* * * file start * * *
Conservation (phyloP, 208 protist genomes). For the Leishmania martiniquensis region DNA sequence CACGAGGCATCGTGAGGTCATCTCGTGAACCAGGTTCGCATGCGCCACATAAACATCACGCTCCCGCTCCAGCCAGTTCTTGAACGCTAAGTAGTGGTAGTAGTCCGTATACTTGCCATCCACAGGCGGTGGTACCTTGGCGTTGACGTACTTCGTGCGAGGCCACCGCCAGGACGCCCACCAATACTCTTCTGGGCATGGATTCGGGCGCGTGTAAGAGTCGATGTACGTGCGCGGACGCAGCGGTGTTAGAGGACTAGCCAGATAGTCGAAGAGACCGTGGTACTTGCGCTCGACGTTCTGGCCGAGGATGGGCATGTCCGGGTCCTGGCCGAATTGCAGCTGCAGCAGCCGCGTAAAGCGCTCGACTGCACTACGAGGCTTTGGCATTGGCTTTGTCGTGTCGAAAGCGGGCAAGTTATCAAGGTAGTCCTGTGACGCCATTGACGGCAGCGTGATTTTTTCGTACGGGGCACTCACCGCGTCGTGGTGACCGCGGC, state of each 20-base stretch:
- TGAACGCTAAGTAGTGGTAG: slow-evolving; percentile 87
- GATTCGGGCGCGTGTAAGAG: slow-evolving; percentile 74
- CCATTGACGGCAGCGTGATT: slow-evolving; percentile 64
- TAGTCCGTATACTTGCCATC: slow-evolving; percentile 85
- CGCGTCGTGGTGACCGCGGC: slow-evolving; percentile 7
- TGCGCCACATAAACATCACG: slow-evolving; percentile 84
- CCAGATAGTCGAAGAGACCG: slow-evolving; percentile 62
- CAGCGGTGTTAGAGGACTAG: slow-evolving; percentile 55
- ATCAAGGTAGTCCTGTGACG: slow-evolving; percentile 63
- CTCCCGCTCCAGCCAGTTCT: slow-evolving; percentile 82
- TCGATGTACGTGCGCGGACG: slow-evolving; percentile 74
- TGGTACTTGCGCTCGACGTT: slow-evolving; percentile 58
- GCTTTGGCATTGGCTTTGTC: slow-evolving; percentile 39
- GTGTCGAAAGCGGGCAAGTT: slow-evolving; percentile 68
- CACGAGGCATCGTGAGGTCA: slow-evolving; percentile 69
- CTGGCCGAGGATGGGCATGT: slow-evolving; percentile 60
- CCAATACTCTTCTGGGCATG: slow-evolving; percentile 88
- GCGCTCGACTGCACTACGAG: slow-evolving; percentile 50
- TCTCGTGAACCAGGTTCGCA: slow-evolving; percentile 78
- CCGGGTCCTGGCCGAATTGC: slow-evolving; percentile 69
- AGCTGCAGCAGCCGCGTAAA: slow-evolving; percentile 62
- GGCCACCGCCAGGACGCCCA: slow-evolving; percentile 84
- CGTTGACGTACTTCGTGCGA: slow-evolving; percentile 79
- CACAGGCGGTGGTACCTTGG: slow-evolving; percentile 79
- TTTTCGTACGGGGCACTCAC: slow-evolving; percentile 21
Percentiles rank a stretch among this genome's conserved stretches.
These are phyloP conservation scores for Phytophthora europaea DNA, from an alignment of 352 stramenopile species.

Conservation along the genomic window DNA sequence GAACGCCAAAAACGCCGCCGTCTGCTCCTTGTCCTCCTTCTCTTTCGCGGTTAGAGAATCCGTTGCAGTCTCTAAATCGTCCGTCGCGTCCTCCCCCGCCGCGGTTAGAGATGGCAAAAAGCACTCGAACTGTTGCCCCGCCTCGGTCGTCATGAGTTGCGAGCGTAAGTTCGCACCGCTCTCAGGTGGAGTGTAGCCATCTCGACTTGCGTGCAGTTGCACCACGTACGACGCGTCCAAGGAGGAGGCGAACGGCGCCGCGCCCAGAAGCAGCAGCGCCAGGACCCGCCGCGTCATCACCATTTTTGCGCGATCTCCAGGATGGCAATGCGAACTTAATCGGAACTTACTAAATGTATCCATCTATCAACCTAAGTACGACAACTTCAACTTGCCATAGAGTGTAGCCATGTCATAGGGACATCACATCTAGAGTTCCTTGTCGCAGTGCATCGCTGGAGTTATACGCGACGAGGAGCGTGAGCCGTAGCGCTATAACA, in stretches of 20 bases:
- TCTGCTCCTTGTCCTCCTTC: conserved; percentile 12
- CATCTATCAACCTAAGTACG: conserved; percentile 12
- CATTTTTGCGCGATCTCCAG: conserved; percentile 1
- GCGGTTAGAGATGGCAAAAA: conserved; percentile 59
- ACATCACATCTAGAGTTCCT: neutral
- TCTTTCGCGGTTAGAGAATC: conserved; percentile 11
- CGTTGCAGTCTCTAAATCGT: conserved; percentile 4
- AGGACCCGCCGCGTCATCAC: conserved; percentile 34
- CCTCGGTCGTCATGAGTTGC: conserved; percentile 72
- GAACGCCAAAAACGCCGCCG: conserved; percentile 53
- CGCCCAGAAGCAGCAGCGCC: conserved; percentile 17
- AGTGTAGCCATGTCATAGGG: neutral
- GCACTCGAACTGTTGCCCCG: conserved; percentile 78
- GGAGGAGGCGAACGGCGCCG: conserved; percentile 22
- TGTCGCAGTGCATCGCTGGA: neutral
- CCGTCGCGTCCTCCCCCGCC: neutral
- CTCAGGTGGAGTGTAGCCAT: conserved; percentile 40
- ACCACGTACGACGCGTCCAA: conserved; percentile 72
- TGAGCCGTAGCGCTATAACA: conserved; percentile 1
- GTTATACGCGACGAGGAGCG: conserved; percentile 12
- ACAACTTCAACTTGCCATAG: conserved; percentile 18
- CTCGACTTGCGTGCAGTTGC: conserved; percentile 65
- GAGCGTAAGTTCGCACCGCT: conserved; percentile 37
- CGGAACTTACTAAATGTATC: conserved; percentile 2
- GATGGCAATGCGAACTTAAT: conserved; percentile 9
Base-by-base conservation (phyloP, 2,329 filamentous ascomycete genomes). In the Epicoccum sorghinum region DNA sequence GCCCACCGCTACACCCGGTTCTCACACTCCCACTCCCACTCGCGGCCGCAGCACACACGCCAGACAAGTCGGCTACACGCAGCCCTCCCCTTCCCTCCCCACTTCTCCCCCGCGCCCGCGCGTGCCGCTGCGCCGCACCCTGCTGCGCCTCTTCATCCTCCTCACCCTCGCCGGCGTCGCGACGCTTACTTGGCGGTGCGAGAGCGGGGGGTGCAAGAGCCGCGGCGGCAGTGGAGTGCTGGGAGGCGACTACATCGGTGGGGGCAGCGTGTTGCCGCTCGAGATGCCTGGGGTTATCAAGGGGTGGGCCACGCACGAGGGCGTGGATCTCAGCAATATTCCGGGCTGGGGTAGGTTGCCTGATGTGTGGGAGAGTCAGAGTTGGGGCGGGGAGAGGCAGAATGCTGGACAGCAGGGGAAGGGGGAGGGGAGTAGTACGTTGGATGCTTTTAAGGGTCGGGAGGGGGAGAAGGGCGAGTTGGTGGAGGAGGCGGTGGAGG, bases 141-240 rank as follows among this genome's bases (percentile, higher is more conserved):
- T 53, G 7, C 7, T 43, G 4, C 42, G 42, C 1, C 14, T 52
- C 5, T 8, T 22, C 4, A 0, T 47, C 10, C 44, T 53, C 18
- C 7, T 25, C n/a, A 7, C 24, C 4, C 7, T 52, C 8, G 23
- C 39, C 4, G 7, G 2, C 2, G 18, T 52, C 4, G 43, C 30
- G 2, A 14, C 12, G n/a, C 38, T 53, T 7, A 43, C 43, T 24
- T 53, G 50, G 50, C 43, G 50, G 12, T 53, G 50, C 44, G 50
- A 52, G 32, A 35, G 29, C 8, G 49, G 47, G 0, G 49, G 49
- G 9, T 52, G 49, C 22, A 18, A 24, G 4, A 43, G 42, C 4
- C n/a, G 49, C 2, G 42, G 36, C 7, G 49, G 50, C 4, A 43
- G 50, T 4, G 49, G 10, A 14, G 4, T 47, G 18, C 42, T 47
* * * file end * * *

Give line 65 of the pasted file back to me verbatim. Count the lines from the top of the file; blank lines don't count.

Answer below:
- G 50, T 4, G 49, G 10, A 14, G 4, T 47, G 18, C 42, T 47